Australia's Most Surfed Wave Is A Pool, Mex Is Best For Reps, Sri Lanka Is The Home Of Surf Enthusiasm - Stab Mag

Australia’s Most Surfed Wave Is A Pool, Mex Is Best For Reps, Sri Lanka Is The Home Of Surf Enthusiasm

Insights from 3124 SearchGPS users on the fastest, longest and busiest waves in the world.

features // May 19, 2023
Words by Ethan Davis
Reading Time: 6 minutes

What’s better than an educated guess? Hard numbers. 

Rip Curl SearchGPS watches have been around since Mick Fanning won his last World Title. The shape of his tan line suggests he’s barely taken his off since.

To help promote the world’s first Virtual Pro, Rippy gave us the lowdown on their SearchGPS data from 4 – 14 March, 2023, which means we now hold the omniscient power vested in data-farmers to tell you how fast/slow and often/rarely you actually surf in relation to 3123 other people.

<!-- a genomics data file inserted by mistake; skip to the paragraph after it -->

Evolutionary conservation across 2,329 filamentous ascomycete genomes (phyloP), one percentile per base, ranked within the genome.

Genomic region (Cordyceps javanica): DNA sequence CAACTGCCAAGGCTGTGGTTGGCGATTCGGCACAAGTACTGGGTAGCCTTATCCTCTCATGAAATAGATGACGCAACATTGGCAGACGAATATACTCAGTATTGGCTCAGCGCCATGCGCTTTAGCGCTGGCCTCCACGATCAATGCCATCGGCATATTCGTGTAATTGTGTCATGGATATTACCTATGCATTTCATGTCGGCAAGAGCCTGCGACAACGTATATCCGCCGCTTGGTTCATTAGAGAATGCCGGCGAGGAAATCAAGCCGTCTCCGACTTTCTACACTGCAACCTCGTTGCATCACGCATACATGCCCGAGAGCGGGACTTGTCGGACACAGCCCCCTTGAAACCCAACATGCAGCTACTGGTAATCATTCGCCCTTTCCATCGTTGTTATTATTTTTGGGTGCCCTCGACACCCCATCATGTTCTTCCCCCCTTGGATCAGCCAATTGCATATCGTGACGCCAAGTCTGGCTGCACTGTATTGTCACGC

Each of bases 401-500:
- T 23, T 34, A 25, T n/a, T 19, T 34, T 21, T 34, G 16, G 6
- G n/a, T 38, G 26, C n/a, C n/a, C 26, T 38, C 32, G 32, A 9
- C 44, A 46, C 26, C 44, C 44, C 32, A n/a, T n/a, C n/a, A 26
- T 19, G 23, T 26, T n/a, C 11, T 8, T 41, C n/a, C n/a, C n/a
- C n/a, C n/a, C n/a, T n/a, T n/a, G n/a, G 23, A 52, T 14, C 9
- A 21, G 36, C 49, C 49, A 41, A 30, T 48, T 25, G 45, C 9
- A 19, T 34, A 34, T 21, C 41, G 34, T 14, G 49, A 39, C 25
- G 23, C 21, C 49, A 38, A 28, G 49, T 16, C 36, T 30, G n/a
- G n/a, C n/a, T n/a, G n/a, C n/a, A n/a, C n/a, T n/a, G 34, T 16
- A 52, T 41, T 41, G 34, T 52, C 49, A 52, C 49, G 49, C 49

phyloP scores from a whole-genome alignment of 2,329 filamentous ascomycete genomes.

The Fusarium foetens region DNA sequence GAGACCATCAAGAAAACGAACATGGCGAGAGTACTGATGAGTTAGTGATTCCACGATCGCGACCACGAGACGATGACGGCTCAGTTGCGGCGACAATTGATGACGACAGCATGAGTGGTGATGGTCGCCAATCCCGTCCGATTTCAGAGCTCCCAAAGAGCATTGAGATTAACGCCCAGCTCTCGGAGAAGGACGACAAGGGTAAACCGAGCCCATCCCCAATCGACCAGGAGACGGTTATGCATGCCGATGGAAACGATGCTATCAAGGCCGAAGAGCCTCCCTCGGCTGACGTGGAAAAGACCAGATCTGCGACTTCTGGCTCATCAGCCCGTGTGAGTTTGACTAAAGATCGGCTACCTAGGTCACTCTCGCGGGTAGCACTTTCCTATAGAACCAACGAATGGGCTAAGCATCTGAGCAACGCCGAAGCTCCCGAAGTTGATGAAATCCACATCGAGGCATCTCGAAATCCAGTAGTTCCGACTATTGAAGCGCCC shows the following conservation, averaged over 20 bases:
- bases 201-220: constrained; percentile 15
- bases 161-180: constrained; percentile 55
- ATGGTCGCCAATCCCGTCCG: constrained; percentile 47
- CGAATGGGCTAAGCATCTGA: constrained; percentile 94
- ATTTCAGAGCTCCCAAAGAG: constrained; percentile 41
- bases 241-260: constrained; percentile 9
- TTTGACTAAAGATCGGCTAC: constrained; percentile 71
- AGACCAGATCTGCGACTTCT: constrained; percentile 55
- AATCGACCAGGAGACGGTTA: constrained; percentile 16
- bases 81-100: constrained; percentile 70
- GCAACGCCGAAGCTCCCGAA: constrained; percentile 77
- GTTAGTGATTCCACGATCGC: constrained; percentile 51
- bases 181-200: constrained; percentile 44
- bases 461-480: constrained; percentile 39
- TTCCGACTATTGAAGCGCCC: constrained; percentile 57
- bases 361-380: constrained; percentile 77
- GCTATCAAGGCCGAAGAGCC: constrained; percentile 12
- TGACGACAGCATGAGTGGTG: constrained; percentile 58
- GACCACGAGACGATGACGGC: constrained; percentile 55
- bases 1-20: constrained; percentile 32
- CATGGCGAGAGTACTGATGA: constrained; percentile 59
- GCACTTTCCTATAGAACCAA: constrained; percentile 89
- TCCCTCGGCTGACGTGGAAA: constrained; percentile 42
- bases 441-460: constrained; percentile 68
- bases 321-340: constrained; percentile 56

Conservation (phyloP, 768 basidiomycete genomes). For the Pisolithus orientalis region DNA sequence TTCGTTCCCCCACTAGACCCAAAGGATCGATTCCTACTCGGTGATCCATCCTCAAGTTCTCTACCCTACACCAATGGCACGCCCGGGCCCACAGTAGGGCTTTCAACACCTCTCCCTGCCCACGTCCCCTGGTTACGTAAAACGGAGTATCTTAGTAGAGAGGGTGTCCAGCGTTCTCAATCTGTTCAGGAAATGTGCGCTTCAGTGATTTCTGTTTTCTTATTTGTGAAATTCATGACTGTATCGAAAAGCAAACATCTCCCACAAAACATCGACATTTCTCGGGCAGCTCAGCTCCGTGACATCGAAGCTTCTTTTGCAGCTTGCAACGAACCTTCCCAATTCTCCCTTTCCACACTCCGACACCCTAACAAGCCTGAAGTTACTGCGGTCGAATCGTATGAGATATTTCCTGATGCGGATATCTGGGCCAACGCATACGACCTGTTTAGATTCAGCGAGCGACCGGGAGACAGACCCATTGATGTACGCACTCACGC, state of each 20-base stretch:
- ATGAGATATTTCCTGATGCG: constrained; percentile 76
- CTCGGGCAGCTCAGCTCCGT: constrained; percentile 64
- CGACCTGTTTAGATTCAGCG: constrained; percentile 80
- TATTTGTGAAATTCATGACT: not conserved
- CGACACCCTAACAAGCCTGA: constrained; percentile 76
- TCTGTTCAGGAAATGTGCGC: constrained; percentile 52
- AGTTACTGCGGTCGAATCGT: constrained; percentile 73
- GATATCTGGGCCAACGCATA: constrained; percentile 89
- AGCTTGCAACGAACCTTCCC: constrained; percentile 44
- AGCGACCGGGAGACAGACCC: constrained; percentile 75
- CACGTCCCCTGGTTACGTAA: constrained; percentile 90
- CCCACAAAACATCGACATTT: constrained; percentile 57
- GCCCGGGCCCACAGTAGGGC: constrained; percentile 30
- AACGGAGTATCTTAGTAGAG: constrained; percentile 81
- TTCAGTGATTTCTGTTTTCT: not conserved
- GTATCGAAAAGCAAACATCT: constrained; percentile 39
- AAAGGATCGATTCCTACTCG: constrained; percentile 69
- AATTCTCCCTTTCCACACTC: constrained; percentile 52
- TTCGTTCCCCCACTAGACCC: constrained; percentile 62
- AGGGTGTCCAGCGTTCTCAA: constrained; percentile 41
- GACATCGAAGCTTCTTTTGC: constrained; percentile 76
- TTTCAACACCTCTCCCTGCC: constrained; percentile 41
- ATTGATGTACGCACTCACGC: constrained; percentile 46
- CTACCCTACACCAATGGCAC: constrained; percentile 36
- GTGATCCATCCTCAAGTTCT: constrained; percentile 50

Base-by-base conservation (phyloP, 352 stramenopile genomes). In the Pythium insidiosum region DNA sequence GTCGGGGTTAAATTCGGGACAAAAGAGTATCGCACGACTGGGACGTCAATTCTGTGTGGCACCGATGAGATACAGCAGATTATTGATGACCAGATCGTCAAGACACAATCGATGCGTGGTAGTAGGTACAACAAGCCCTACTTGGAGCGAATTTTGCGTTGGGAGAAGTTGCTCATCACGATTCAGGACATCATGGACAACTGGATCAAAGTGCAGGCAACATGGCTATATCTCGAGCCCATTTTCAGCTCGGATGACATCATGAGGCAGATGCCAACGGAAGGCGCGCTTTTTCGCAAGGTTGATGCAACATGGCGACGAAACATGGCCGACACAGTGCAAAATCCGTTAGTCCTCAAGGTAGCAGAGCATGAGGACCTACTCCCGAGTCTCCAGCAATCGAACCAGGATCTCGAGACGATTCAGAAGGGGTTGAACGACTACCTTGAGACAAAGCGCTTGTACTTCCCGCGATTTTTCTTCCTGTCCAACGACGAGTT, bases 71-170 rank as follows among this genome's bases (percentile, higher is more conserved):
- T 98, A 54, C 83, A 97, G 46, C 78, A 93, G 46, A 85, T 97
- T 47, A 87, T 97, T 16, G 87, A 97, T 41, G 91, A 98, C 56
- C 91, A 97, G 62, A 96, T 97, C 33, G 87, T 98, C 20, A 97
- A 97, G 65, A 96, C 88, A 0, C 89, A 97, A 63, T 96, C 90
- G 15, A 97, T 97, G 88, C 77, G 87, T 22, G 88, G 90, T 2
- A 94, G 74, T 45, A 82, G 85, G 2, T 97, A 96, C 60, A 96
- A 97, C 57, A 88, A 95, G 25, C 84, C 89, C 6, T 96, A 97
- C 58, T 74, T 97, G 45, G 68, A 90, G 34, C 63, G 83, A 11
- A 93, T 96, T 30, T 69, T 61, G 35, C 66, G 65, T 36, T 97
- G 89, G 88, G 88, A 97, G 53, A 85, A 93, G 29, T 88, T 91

With a sample size of 7969 sessions and 68,008 waves, there’s enough scientific horsepower to make some general observations about the way we surf. But we must first caveat: there are a few limitations. 

Pipeline is the most crowded break in the world (per square meter) in the Northern Hemisphere’s winter, but in March when it is less consistently premium, you might catch 50 waves out there without being hassled by a single Hawaiian heavy. Waves are seasonal.